These scores are based on rigorous analysis, review, and consultation with environmental policy experts from across the state, and track the most important votes made in the 2012 – 2013 legislative session. NJLCV’s scorecard is objective, transparent, and clear, allowing citizens to easily assess support for the environment by each legislator.
“Unlike other scorecards or legislative report cards, our scorecard is an equitable comparison of each Senator and Assemblyperson. NJLCV’s scorecard focuses on bills that were actually brought to a full vote and where the environmental position of NJLCV was directly communicated to each Legislator,” said Ed Potosnak, Executive Director of NJLCV.
The scorecard released today makes it clear that we need more environmental champions in the legislature.
“Clearly, the New Jersey Legislature is headed in the wrong direction. The number of legislators receiving an 80% or better on NJLCV’s scorecard has fallen in both the Senate and Assembly,” said Ed Potosnak, Executive Director of NJLCV. “Both chambers are failing—the Senate earned a dismal average of just 68% with the Assembly close behind at only 67%.”
Among the list of failures, according to NJLCV, was the Legislature’s inability to address climate change by re-entering into the Regional Green House Gases Initiative (RGGI). The Legislature also failed to block the importation of toxic fracking waste into the Garden State from Pennsylvania or reverse a rule by the Administration to waive critical environmental regulations put in place to protect public health and safeguard our natural resources. Two bills passed by both chambers directly threaten our drinking water supply by promoting development in environmentally sensitive areas that supply water to over 60% of New Jerseryans.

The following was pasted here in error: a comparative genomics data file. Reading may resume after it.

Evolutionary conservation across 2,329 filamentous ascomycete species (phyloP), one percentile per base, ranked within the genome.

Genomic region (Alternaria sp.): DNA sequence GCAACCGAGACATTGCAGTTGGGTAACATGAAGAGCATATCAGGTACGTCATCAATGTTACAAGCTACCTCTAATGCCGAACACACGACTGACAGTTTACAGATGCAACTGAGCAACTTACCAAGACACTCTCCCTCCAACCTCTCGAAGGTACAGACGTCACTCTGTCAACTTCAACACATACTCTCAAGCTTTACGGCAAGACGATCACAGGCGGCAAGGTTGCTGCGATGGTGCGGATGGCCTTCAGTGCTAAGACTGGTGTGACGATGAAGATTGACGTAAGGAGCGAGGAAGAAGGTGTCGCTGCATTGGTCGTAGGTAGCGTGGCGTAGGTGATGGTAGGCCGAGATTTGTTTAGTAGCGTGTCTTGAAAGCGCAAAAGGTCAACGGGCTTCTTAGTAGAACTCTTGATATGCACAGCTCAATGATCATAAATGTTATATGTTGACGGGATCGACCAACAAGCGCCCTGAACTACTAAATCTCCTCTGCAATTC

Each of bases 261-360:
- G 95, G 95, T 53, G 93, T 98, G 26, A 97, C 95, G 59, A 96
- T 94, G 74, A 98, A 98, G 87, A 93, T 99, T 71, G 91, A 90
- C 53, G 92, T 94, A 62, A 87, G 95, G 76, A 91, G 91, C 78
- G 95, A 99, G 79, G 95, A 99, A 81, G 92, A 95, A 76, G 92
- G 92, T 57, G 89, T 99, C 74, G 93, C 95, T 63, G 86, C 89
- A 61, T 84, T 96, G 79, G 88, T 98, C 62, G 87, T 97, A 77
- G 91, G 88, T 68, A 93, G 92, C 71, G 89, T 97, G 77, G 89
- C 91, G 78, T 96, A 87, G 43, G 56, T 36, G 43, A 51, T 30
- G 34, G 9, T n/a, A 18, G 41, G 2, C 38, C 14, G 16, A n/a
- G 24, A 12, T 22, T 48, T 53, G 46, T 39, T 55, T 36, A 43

“We are deeply troubled about the recent down turn in support for conserving the environment among our elected officials, Our children are counting on adults to stand up for their health and well being,” said Debbie Mans, Chair of NJLCV. “It is clear from looking at the scores of our Legislators that we need more environmental champions in the legislature,” she continued.
NJLCV empowers legislators with the information she or he needs to protect our water, air, and open spaces. NJLCV is leading the effort protect our precious resources by holding legislators accountable for their environmental positions.
In 2013, Democrats in the Senate scored slightly better at safeguarding the environment and improving public health than their Republican counterparts on NJLCV’s report 76% - 61%. In the Assembly the contrast is even more stark with Democrats supporting the environment almost two to one over Republicans, 82% - 44%.
“It is our hope that this scorecard will serve to not only shed light on who is, and who is not, protecting our environment, but as a guidepost against which a legislator can judge their progress towards improving her or his record. The health our families and business depend on better results on subsequent scorecards,” concluded Potosnak.
A direct link to the scorecard http://njlcv.org/Scorecard/NJLCV2013LegislativeScorecardPDF.pdf (15.5MB)
Citizens can find the scorecard at: http://www.njlcv.org/scorecard.html, on Twitter at @NJLCV and using hash tags #NJLCVScore